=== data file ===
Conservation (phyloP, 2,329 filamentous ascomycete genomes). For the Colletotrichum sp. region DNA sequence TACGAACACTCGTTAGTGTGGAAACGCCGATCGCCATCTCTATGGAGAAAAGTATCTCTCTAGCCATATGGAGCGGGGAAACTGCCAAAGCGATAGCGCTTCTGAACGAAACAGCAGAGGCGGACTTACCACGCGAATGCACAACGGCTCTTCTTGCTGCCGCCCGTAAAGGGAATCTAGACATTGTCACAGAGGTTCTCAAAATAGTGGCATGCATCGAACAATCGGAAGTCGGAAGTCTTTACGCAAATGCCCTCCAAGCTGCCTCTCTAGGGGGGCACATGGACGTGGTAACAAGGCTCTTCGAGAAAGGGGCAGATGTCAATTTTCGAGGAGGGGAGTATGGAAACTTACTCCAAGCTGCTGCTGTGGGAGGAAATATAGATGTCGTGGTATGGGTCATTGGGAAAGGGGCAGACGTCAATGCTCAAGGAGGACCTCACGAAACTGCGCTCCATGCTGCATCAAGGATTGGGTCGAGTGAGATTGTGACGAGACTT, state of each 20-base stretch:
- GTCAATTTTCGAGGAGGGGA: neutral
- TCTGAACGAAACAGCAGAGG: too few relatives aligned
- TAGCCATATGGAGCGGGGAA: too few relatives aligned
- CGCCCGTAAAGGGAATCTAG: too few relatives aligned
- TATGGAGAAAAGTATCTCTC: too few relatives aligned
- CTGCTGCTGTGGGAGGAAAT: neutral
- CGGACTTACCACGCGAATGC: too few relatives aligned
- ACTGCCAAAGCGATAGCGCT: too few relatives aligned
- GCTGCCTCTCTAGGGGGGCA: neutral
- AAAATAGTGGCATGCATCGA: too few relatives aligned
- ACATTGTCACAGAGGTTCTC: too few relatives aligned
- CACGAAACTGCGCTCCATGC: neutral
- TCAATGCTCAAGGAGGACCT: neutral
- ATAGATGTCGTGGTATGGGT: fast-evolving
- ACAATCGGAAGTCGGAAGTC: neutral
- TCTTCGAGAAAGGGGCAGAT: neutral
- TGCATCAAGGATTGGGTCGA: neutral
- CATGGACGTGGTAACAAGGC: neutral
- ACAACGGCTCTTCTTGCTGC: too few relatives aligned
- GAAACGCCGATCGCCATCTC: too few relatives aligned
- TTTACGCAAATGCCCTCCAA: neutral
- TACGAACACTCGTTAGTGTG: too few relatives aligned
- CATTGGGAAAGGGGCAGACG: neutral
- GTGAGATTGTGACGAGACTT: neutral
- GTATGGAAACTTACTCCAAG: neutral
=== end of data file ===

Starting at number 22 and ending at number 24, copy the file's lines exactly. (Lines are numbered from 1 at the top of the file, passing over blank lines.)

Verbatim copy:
- TTTACGCAAATGCCCTCCAA: neutral
- TACGAACACTCGTTAGTGTG: too few relatives aligned
- CATTGGGAAAGGGGCAGACG: neutral